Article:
Sorry, been binging Luke Cage on Netflix. The hardy Martian rover continues to push forward. At least, for two more years. NASA’s Curiosity rover began its mission extension on October 1 and continues its trek up the 18,000-foot high Mount Sharp.
Curiosity recently wrapped up drilling in the ‘Murray Buttes’ area on lower Mount Sharp. And the view was stunning.
I can already hear the UFO community buzzing. Who took this picture of the rover? Sorry to disappoint E.T. fans. NASA stitched together several images taken by the MAHLI camera at the end of the rover’s arm.
The image taken above was captured at the same spot Curiosity used its drill to collect a rock-powder sample. The first attempt to drill came to an abrupt stop after a short-circuit issue. But four days later, September 18th, the rover successfully collected the sample. As it slowly cruised away, Curiosity delivered a portion of the sample to its internal laboratory for further study.
Curiosity gathered the sample at Quela last month.
So far, Curiosity has found the Murray formation consists mostly of mudstone, which formed as mud gathered at the bottom of ancient lakes. Curiosity scientists can use this as an indicator of how long water was present on Mars’ surface in this particular area.
“We will see whether that record of lakes continues further,” says Curiosity Project Scientist Ashwin Vasavada. “The more vertical thickness we see, the longer the lakes were present, and the longer habitable conditions existed here. Did the ancient environment change over time? Will the type of evidence we’ve found so far transition to something else?”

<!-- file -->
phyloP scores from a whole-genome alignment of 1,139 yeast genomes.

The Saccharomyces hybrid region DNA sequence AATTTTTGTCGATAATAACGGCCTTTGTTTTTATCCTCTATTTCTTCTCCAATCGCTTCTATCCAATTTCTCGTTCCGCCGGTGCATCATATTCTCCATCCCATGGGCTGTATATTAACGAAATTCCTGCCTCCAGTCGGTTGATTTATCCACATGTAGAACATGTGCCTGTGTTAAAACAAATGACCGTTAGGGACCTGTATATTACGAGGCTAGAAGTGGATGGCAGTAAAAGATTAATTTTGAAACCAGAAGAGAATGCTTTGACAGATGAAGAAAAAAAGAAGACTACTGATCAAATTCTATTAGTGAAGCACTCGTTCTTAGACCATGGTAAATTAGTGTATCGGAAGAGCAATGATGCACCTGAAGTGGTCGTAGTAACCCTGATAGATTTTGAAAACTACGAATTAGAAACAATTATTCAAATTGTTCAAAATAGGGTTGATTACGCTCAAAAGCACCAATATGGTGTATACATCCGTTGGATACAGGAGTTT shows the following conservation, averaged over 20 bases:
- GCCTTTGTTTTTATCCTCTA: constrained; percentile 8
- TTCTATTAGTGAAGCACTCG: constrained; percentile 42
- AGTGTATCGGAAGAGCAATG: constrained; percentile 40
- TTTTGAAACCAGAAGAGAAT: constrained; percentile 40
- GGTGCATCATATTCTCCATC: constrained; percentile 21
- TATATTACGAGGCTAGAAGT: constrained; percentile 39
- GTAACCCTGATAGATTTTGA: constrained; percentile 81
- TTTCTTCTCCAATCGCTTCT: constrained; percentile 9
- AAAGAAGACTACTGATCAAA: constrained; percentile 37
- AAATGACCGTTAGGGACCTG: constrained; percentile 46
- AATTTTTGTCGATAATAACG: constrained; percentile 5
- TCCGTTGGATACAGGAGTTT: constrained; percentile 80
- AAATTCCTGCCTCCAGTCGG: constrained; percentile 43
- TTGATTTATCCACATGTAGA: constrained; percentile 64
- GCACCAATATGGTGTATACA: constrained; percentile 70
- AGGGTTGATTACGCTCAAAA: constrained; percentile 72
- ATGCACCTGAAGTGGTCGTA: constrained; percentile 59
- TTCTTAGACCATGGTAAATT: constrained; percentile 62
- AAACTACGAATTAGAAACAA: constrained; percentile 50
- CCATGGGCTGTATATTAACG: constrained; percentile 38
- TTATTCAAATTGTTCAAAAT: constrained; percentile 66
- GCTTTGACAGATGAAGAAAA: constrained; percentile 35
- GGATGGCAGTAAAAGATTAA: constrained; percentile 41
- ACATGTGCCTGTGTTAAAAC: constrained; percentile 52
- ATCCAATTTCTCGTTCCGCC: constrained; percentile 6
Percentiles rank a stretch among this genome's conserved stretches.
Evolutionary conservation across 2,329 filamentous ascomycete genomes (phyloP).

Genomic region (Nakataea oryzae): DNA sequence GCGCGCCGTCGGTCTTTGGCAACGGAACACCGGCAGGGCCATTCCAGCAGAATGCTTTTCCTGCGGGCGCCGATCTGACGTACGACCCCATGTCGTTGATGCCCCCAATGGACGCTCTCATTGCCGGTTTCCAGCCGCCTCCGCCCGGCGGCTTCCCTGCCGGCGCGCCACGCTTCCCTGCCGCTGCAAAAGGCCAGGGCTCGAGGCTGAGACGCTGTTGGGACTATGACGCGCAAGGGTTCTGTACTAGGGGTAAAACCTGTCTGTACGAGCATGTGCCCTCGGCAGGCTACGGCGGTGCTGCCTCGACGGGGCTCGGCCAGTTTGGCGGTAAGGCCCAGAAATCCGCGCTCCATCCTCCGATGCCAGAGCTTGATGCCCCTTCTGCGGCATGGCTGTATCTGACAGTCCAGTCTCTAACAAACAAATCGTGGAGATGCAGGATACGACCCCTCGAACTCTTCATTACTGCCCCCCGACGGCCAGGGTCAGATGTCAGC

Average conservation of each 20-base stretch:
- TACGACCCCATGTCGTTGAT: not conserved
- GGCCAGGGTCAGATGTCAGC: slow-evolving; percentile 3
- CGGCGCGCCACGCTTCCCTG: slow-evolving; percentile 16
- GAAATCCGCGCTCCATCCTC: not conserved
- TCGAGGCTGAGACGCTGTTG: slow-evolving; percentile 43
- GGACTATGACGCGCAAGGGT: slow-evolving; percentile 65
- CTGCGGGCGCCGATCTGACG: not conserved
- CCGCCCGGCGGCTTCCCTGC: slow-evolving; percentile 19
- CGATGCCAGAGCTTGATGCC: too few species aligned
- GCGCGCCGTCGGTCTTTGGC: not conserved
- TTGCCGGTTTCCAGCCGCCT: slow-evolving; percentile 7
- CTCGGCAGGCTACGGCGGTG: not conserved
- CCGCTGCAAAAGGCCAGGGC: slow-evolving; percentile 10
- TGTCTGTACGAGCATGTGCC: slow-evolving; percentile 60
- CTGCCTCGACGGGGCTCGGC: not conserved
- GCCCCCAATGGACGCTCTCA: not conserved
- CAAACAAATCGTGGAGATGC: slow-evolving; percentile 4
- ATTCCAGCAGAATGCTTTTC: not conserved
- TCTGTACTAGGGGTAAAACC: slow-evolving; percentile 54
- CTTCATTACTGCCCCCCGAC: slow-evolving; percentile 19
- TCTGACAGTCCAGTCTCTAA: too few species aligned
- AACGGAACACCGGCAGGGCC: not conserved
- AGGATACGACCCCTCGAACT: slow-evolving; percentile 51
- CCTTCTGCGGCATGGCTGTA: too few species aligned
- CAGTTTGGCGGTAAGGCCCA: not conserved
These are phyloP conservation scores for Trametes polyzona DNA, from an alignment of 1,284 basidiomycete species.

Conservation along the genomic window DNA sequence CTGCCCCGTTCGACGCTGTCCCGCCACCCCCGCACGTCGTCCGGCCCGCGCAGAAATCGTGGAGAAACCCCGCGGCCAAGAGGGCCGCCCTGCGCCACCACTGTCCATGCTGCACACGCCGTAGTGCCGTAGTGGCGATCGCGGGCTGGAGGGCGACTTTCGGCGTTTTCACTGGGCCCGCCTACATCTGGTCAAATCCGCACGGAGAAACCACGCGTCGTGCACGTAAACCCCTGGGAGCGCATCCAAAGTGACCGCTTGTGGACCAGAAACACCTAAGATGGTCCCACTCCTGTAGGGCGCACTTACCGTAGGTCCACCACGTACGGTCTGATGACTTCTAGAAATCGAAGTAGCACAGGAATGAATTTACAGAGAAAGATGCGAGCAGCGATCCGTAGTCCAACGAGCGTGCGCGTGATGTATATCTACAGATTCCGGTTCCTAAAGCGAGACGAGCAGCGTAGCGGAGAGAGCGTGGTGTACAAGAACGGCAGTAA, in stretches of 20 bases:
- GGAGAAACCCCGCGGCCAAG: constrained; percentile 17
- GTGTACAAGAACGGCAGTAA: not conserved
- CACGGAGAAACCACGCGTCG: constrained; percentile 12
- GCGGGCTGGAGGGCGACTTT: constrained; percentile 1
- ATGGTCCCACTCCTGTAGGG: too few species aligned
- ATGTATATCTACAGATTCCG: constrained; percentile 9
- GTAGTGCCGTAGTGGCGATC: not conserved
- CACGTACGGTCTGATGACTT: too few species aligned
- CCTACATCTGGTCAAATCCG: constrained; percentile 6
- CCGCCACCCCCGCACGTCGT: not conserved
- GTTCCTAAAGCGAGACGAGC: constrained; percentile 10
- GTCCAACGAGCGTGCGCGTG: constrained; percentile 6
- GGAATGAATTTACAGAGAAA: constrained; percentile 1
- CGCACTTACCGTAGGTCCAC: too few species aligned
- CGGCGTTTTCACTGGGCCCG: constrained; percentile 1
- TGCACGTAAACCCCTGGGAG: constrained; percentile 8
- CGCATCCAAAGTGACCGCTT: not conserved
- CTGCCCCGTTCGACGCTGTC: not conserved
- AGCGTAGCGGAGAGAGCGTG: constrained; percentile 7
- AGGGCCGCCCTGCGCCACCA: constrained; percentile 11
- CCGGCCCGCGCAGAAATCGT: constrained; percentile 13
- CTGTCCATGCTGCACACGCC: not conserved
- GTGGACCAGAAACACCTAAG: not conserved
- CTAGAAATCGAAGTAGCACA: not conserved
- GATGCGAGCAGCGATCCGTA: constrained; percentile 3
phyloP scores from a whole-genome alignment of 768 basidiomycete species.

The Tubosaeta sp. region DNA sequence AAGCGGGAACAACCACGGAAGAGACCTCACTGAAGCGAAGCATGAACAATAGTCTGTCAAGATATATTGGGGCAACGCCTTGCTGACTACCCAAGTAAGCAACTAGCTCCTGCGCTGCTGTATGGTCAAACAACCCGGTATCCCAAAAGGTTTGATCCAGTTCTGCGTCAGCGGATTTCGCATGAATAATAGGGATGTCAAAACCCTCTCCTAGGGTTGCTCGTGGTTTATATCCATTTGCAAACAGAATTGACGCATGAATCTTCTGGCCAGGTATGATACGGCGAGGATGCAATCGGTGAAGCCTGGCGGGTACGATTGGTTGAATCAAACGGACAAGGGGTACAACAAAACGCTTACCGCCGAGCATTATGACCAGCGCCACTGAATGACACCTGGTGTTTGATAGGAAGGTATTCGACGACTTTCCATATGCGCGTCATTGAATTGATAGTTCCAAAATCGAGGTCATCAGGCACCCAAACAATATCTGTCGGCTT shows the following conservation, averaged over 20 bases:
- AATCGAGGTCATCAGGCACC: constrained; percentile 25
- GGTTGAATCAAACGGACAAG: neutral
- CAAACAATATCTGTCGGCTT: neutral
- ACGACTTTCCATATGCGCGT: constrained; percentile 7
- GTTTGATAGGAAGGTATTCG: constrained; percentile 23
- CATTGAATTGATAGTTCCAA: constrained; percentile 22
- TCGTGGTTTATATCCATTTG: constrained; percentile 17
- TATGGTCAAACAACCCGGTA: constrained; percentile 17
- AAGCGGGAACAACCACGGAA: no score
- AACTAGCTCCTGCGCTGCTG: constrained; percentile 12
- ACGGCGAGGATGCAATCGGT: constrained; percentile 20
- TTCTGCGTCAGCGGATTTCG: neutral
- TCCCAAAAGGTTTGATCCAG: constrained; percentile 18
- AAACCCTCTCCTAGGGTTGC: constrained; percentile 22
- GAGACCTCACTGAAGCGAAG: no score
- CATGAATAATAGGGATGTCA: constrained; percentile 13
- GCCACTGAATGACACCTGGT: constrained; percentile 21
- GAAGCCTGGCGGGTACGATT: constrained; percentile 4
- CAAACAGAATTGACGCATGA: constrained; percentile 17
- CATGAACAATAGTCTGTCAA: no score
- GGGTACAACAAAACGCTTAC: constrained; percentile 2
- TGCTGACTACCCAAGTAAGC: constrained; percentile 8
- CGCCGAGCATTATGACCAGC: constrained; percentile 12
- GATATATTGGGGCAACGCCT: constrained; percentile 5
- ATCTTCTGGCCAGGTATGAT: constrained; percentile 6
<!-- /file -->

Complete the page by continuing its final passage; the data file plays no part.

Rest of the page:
The rover team has already identified the next two targets past the Murray formation. Just over a mile ahead is a ridge home to material stuffed in iron-oxide mineral hematite. Past that, an exposure of clay-rich bedrock. Curiosity is off to a busy start in its new two-year campaign.
With a new two-year mission, Curiosity continues right where it left off. Investigating evidence of Mars’ ancient past (which was wetter) and how it contrasts with the arid landscape on the red planet today.
“Bidding goodbye to ‘Murray Buttes,’ Curiosity’s assignment is the ongoing study of ancient habitability and the potential for life,” said Curiosity Program Scientist Michael Meyer. “This mission, as it explores the succession of rock layers, is reading the ‘pages’ of Martian history — changing our understanding of Mars and how the planet has evolved. Curiosity has been and will be a cornerstone in our plans for future missions.”
The next two targets suggest different environments than what the rover observed in the Murray formation. Different, but still wet. Hematite and clay often form in wet environments.
“It will be interesting to see whether either or both were habitable environments,” Vasavada added.
1,520 days later and Curiosity is still going strong. Don’t be surprised if NASA approves another extension as the rover keeps traveling higher up the slopes of Mount Sharp. I don’t blame NASA for keeping most of the design for its Mars 2020 rover. Curiosity was expected to last two years. More than four years later and it’s still going strong. It’s no Opportunity (that rover is still going strong 12 years after landing), but it’s still impressive.